Rhode Island bookstore offers holiday gift to support Indigenous author and museum
The woman-owned Ink Fish Books in Warren, R.I., has a holiday offering that celebrates both the Ocean State and Indigenous authors and makers. The Rhody Reader Box includes a signed copy of local author Vanessa Lillie’s “Blood Sisters” (Berkley). Lillie is an enrolled citizen of Cherokee Nation of Oklahoma, and the thriller follows a Cherokee archeologist who returns to Oklahoma to investigate the disappearance of two women. The box also includes a hand-poured sandalwood candle from Juniper Hill Apothecary in Bristol, R.I.; a bookmark designed and beaded by Cherokee artists; a necklace made by Cherokee Copper, a family of Cherokee artists based in Oklahoma; a bar of vegan soup from Freya Soapworks in Lincoln, R.I.; and a map of northeastern Oklahoma and tribal nation borders to augment “Blood Sisters.” Money from the boxes supports the Tomaquag Museum in Exeter, R.I., which educates people on Indigenous cultures in Southern New England in an effort to “reconcile the past and empower present and future generations.” Boxes are $74.99. For more information, and to order, visit inkfishbooks.com.
New book presents portrait of Bangor during a decade of change
A new collection of photographs makes a portrait of a New England city at a crossroads. Bangor was a longtime lumber hub, and a decades-long push for “urban renewal” in the ‘60s and ‘70s had a disastrous and dulling effect on the city: acres of houses and buildings were torn down and replaced with parking lots, soulless office buildings, or simply left as vacant scars. The Maine city has been re-finding itself since. In “Downtown, Up River: Bangor in the 1970s” (Islandport), Bangor Daily News reporter Emily Stoddard Burnham has gathered photographs of the city from the newspaper’s archives that reveal the push-and-pull of that transitional decade. It used to have a red-light district, where lumberjacks, sex workers, and artists “caroused and created,” writes Burnham. And hundreds of years before that, “Indigenous people named each bend in the river and rise in the landscape.” It’s a city where past and present live shoulder to shoulder, sometimes companionably, sometimes shoving, with an “odd mixture of high and low.” The photographs show poof-haired glamor at the hair salon, a man rescuing a kitten from a stream, longhairs with guitars in West Market Square, kids catching snowflakes on their tongues. There’s the coiffed and buttoned-up alongside the mini-skirted and commune-living. Shovels, snow boots, bridges and buildings, side streets and supermarkets, kite-flying, park concerts, schooners, canoes, steeples, and lumberjacks swinging axes. The book shows a changing city, and how those changes continue today.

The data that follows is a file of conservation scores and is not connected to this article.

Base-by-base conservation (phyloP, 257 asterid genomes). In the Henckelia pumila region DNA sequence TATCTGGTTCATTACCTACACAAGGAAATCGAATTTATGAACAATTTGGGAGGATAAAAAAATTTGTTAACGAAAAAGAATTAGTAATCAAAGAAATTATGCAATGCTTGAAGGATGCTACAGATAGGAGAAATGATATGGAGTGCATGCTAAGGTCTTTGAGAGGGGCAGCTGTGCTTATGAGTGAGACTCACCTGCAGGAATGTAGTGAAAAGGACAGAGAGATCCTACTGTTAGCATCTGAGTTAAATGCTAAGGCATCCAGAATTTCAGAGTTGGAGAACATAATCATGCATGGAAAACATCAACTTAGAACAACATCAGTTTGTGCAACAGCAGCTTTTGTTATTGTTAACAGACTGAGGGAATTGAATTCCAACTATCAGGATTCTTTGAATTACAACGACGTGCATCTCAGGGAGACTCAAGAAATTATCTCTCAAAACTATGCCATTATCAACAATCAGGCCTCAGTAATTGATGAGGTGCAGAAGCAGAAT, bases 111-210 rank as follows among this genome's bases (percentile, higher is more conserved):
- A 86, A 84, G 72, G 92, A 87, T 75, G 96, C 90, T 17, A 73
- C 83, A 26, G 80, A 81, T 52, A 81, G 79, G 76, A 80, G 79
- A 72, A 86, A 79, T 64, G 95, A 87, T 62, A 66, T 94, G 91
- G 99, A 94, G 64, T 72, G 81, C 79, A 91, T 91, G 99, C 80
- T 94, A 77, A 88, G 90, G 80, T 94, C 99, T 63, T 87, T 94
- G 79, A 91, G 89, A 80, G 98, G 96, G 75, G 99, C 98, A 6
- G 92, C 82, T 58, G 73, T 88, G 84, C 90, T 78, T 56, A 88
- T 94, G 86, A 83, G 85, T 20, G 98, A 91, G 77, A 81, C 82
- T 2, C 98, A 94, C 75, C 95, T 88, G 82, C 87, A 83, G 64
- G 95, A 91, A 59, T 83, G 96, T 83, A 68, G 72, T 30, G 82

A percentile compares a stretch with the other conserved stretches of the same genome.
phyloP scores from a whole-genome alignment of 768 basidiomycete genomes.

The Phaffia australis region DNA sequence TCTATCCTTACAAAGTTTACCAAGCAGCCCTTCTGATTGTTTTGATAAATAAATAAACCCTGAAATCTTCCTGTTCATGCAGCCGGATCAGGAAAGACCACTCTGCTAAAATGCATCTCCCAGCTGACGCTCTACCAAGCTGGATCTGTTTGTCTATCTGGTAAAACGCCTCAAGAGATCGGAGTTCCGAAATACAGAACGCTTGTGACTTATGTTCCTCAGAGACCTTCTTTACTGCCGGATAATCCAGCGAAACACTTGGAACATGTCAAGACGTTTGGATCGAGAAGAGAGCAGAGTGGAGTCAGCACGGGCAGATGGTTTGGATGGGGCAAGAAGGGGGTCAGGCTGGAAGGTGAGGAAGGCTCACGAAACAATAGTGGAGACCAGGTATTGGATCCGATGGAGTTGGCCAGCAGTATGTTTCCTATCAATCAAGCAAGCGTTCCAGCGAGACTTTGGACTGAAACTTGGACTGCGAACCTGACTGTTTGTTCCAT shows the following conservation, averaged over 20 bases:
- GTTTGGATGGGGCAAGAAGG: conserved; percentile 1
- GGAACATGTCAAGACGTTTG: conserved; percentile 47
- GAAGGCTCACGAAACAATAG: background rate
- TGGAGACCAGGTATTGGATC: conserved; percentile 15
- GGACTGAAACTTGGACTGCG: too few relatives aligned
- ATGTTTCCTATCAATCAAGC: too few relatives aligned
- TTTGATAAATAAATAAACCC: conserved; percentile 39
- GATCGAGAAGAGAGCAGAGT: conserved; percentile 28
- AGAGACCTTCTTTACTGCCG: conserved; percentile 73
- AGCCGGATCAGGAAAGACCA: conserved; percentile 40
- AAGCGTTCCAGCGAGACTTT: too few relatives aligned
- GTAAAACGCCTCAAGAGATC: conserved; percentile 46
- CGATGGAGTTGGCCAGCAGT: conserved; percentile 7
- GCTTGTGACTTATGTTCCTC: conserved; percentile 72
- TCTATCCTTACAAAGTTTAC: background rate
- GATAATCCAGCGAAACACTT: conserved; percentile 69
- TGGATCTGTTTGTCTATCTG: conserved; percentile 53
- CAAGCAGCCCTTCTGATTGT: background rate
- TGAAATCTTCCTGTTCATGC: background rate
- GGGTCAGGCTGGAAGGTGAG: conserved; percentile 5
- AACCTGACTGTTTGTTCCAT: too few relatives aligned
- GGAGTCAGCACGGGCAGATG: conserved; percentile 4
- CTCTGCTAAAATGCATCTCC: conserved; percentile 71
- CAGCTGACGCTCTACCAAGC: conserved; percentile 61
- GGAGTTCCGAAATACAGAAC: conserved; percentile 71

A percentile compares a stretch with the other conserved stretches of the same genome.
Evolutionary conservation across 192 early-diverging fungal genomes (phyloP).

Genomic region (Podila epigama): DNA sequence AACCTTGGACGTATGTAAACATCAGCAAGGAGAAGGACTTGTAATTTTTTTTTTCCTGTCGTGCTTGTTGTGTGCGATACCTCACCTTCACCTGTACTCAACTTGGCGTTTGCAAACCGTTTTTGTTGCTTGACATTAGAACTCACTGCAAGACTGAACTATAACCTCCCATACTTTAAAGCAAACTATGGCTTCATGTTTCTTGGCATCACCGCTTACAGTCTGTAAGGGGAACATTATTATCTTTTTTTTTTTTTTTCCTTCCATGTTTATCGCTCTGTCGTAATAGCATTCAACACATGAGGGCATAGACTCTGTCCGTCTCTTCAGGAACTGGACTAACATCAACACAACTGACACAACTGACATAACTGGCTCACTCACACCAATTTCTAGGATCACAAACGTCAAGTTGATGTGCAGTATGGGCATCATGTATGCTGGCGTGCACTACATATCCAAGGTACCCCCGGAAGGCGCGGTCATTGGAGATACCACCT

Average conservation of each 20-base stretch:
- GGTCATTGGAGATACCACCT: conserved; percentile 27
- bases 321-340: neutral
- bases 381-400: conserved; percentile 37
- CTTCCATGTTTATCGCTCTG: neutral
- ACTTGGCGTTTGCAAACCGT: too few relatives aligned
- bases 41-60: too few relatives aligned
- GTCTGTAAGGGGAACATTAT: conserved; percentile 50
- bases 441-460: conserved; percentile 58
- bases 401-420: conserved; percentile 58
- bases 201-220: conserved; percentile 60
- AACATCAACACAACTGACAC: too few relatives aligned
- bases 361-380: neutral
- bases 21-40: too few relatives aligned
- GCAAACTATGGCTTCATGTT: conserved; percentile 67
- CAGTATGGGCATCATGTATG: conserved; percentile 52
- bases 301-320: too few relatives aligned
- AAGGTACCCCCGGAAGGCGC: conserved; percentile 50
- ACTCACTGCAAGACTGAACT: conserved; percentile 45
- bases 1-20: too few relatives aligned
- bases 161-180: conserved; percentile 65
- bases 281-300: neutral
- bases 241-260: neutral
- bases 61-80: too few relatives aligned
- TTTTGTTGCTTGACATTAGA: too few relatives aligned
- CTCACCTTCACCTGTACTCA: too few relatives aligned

Purple Couch Bookshop opens in North Andover
A new independent bookstore has opened its doors in North Andover. Owner Katie Keisling spent a quarter century doing software work for hotels and events and the work took her around the world. When she started longing for more time with her family, the plans for a bookshop began to take shape. The Purple Couch Bookshop, which opened last month, carries a huge selection of children’s books, speaking to the large community of young kids in the area, as well as adult titles, and they’ve already started an events series, with more to come, including a weekly storytime on Tuesday mornings. Besides books, the store also aims to share and support local talent and foster creativity by showcasing and selling work by both authors and artisans from the Merrimack Valley. The titular couch sits at the front of the store, a van bench refurbished by Keisling’s brother-in-law, and Keisling hopes people will come and feel they can linger, sit, browse, read, and explore. The Purple Couch Bookshop is located at 350 Winthrop Ave. in North Andover. Visit purplecouchbookshop.com for more information.
“Alice Sadie Celine” by Sarah Blakely-Cartwright (Simon & Schuster)
“Zero at the Bone: Fifty Entries Against Despair” by Christian Wiman (FSG)
“Orbital” by Samantha Harvey (Atlantic Monthly)
Pick of the Week
Evie at Papercuts in Jamaica Plain recommends “Relentless Melt” by Jeremy P. Bushnell (Melville House): “A new novel from Boston’s own purveyor of magical clap-trap, Jeremy Bushnell. This book has it all: 1900s Boston, intrigue, disguises, transgender themes, and a kindly professor-type.”